integrity check is performed to detect any tampering or corruption. Your
program will start up very quickly since no parsing is needed.
bind [-full_debug] [-list] [-quiet] [-out executable_file] [filename.ex]
bindu [-full_debug] [-list] [-quiet] [-out executable_file] [filename.exu]
bindw [-full_debug] [-list] [-quiet] [-out executable_file] [-con] [-icon filename.ico] [filename.exw]
The Euphoria interpreter will not perform tracing on a bound file since the
source statements are not there.
options can be:
|-full_debug ||- ||Same as shroud above. If Euphoria detects an error, your
executable will generate either a partial, or a full, ex.err
dump, according to this option.|
|-list ||- ||Same as shroud above.|
|-quiet ||- ||Same as shroud above.|
|-out executable_file ||- ||This option lets you choose the name of the executable
file created by the binder. Without this option, bind
will choose a name based on the name of the main
Euphoria source file.|
|-con ||- ||(bindw only) This option will create a Windows console
program instead of a Windows GUI program. Console programs
can access standard input and output, and they work within
the current console window, rather than popping up a new
|-icon filename[.ico] ||- ||(bindw only) When you bind a program, you can patch in
your own customized icon, overwriting the one in
exw.exe. exw.exe contains a 32x32 icon using 256 colors.
It resembles an E) shape. Windows will display this
shape beside exw.exe, and beside your bound program, in
file listings. You can also load this icon as a
resource, using the name "exw" (see
euphoria\demo\win32\window.exw for an example). When you
bind your program, you can substitute your own 32x32
256-color icon file of size 2238 bytes or less. Other
dimensions may also work as long as the file is 2238
bytes or less. The file must contain a single icon image
(Windows will create a smaller or larger image as
necessary). The default E) icon file, euphoria.ico, is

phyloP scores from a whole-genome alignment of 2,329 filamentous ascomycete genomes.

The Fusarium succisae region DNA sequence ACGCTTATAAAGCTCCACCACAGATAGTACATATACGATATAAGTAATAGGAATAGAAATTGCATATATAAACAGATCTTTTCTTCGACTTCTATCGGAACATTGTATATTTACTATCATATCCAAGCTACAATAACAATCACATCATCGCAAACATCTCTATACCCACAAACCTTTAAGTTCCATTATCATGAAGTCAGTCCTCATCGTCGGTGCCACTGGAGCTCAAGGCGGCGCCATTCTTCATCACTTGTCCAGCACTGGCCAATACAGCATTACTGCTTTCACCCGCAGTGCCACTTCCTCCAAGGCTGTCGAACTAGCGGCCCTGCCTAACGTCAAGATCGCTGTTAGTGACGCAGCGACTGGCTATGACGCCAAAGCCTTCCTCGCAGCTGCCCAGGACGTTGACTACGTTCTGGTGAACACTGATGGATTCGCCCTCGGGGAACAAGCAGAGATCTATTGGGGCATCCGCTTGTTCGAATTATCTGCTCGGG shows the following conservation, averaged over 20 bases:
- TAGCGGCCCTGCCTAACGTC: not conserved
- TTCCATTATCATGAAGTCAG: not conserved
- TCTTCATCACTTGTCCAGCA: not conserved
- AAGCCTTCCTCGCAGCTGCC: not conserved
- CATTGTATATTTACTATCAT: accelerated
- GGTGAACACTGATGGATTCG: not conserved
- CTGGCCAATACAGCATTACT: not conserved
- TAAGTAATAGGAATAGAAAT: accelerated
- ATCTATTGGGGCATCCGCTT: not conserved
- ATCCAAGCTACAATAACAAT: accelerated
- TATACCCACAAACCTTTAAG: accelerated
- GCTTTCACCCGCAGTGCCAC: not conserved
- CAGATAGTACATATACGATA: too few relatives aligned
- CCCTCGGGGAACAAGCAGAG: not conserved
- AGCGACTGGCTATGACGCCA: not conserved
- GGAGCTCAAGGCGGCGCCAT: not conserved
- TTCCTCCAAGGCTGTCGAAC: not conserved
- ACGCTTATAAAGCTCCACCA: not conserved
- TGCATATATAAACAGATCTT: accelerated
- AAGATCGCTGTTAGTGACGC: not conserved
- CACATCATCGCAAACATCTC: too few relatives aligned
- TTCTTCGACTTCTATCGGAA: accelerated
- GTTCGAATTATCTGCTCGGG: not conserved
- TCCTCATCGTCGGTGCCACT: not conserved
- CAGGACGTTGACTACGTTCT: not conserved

included in the euphoria\bin directory.|
A one-line Euphoria program will result in an executable file as large as the
back-end you are binding with, but the size increases very slowly as you add
to your program. When bound, the entire Euphoria editor, ed.ex, adds only 27K
to the size of the back-end. backendw.exe and backendu (Linux) are compressed
using UPX (see http://upx.sourceforge.net). backend.exe is compressed using a
tool that comes with the CauseWay DOS extender. backend.exe is the largest of
the three since it includes a lot of pixel graphics routines, not part of
backendw.exe or backendu. Note: In some very rare cases, a compressed
executable may trigger a warning message from a virus scanner. This is simply
because the executable file looks abnormal to the virus scanner.
The first two arguments returned by the command_line() library routine will be
slightly different when your program is bound. See library.doc for the
A bound executable file can handle standard input and output redirection. e.g.
If you were to write a small DOS .bat file "myprog.bat" that contained the
line "ex myprog.ex" you would not be able to redirect input and output in the
myprog.exe < file.in > file.out
You could however use redirection on individual lines within the .bat file.
myprog.bat < file.in > file.out (doesn't work in DOS!)